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Recommendations for Kona “shed find” respray please?

epickardepickard Posts: 6
edited 16 August in MTB workshop & tech
Hi all

Is it possible and who would you recommend to bring it back to its original factory finish?
It’s the metallic green fade into silver rear triangle?


Posts

  • steve_sordysteve_sordy Posts: 2,311
    I acknowledge the power of nostalgia, but that is an old design frame; without that obscenely long stem, will the bike even fit you any more? No disc brakes either, not on the rear at least.

    There are lots of specialist bike paint shops to be found, but you should consider finding one locally otherwise transport costs start to become significant. A respray may cost in the region of £100 (probably much more now, it is a few years since I did it), plus any grit blasting before hand. Consider powder coating as that will be cheaper, but you only get one colour - nothing fancy. Also more durable.

    Overall, it may be cheaper to scrap the bike and buy a used one off eBay. At least you'd get one that is more up to date than one 25 years old.
  • danxdanx Posts: 25
    Those Kona frames didn't change their geometry until the mid/late 2000s'. With a shorter stem and taller (up to 100mm suspension) forks and upgraded drivetrain it can be made, not exactly modern but certainly much more off road capable than it is now. You could even get a disk brake mount added if it's going for a respray anyway. It's certainly been done before. Be warned - It's a nostalgic labour of love rather than a value for money exercise though.

    Or you could tidy it up as is, respray if you like & have a decent bridleway/forest road bimbler, or it could make a decent base for a touring bike. Again, be prepared to spend more than you might think on replacement parts if you want it to approach pristine.

    If you want to ride modern trailcentres etc.., routes graded red or above you are better off selling it on retrobike.co.uk and getting something newer.
  • epickardepickard Posts: 6
    Thanks yes, will only be used for leisure use.
    Nothing serious.
    Just struggling who to ask or what to search for to get a new spray done?
  • MattFalleMattFalle Posts: 6,173
    just google bike sprayers and go from there.

    tbh, local car sprayer will do a good job on it for half the price.

    get everything else - stem, seat post, 'bars powder coated if you can't be faffed to buy new ones.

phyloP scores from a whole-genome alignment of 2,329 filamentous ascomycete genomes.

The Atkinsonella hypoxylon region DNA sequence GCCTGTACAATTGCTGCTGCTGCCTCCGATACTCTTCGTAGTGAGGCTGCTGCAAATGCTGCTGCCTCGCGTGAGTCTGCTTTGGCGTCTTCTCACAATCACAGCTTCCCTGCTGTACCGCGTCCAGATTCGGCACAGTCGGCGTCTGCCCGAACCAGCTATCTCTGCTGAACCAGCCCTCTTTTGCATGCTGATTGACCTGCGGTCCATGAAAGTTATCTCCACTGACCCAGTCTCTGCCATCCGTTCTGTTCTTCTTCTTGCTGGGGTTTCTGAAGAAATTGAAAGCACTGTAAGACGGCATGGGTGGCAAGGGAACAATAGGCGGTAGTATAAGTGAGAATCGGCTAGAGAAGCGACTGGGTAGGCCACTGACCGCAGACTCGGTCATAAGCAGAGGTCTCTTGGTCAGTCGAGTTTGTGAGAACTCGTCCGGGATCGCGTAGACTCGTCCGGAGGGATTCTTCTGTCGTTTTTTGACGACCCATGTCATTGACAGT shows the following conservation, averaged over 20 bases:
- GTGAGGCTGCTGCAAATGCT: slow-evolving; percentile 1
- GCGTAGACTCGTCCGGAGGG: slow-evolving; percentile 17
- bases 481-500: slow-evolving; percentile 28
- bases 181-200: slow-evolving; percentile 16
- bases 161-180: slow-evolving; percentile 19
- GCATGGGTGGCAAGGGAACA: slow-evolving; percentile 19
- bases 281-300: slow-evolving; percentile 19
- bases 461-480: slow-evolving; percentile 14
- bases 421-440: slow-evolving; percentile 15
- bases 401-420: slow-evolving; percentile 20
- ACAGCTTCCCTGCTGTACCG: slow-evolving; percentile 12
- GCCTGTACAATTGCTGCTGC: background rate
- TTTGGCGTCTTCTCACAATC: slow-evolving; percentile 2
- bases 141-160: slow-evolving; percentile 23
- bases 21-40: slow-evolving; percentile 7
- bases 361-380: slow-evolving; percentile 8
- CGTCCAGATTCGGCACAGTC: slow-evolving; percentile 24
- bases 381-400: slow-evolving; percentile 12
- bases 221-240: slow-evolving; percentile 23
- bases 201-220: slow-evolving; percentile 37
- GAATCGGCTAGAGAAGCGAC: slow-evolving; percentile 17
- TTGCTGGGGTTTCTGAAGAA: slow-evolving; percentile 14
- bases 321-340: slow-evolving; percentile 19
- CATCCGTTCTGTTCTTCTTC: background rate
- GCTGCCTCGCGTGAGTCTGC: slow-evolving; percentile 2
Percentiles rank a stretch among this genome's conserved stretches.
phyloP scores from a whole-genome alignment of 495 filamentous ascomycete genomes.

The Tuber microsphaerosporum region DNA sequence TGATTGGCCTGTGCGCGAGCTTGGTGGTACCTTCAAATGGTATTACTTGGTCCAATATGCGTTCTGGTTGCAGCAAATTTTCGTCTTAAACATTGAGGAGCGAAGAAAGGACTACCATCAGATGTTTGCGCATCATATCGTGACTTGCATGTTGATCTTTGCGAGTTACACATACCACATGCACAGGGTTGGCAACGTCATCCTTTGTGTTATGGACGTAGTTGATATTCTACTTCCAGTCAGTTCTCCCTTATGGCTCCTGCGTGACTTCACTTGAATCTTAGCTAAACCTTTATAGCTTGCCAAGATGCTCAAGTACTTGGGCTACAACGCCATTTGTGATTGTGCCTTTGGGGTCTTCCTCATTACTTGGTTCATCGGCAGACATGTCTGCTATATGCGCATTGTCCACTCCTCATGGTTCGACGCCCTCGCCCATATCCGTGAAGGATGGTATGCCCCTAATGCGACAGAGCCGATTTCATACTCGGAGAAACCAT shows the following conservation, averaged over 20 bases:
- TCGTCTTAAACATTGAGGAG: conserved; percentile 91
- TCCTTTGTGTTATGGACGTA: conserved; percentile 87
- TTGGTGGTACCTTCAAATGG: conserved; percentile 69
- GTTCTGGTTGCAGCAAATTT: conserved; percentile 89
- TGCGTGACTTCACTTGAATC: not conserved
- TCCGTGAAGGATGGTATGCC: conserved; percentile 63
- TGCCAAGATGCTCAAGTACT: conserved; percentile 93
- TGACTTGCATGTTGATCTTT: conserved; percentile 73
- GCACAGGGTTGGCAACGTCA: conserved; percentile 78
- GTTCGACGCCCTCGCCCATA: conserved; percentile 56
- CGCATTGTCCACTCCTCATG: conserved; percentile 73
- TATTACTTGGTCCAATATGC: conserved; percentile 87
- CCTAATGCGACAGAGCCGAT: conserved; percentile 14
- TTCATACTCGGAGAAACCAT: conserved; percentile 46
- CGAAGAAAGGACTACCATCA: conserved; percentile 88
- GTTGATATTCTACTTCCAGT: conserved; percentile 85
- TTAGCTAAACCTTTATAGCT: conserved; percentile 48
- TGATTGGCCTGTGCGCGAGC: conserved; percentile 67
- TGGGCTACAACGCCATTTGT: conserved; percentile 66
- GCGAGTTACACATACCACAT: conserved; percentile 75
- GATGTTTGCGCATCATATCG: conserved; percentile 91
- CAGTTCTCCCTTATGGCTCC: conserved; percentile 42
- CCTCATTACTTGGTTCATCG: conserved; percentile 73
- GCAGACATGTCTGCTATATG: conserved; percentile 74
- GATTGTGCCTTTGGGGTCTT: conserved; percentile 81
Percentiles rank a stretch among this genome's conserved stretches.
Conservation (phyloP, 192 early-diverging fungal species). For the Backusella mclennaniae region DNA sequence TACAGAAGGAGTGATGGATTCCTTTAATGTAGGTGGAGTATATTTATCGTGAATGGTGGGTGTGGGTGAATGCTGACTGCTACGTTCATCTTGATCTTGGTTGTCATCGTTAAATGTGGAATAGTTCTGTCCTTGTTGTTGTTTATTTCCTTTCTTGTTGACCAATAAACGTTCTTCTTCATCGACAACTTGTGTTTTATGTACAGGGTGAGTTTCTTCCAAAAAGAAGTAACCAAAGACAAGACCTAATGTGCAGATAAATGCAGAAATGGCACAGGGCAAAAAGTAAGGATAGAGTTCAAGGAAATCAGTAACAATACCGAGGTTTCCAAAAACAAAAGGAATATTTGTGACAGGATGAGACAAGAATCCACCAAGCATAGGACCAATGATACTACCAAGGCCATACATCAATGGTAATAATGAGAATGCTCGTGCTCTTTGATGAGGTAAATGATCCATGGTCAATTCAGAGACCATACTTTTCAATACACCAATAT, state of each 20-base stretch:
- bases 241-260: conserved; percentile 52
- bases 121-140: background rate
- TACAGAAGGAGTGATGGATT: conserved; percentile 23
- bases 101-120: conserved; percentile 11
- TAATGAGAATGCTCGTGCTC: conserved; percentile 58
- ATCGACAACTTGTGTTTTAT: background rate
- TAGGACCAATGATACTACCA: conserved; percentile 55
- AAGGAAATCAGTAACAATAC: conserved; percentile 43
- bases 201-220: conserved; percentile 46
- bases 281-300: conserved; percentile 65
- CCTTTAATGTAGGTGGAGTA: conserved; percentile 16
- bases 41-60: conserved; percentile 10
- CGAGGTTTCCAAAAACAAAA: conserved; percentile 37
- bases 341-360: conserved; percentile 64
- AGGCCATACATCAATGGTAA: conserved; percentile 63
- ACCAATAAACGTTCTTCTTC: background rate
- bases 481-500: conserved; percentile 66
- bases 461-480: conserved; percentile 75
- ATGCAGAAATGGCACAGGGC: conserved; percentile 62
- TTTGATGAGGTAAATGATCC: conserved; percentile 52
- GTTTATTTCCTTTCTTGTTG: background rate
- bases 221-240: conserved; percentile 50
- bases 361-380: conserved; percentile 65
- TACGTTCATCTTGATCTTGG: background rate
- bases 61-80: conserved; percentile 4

• steve_sordysteve_sordy Posts: 2,311
    Five years ago I used my local "hole in the wall" paint spray shop to do my grandson's bike build.
    He normally does only cars and motorbikes, but I've used him more than I would like over the years and we now know each other. I did all the prep, stripping, rubbing down, sealing up all the holes where you don't want paint to go etc. He quoted £100 for 2 lots of base and 2 lots of paint, infra red drying, single colour nothing fancy etc. He did an excellent job, but he said that he would never do another for that money! If he was going to make it a regular thing, he would have to buy smaller nozzles for his sprayers because paint was going everywhere and he used a lot of paint just spraying the walls.


    I could not have it powder coated (which was cheaper) because the rear triangle was carbon fibre and there was concern that the CF would not survive the oven curing.
  • MattFalleMattFalle Posts: 6,173
    none of the OP's bike is cf so powder coating is no problem.

    why bother rubbing it down? just get it bead blasted for £20.

    work smart, don't work hard.
  • steve_sordysteve_sordy Posts: 2,311
    edited 19 August
    Fine grade wire wool for rubbing down is fast and easy. The flexible nature of the wool conforms to the complex curved shapes of the bike. It also leaves a lot of paint still on the bike.
  • MattFalleMattFalle Posts: 6,173
    doesn't matter - all the paint on it isshit.

    bead blast will also remove all the rust and be far less work and leave a better finish to respray from and cost £20

    respray

    job jobbed

    work smart, not hard
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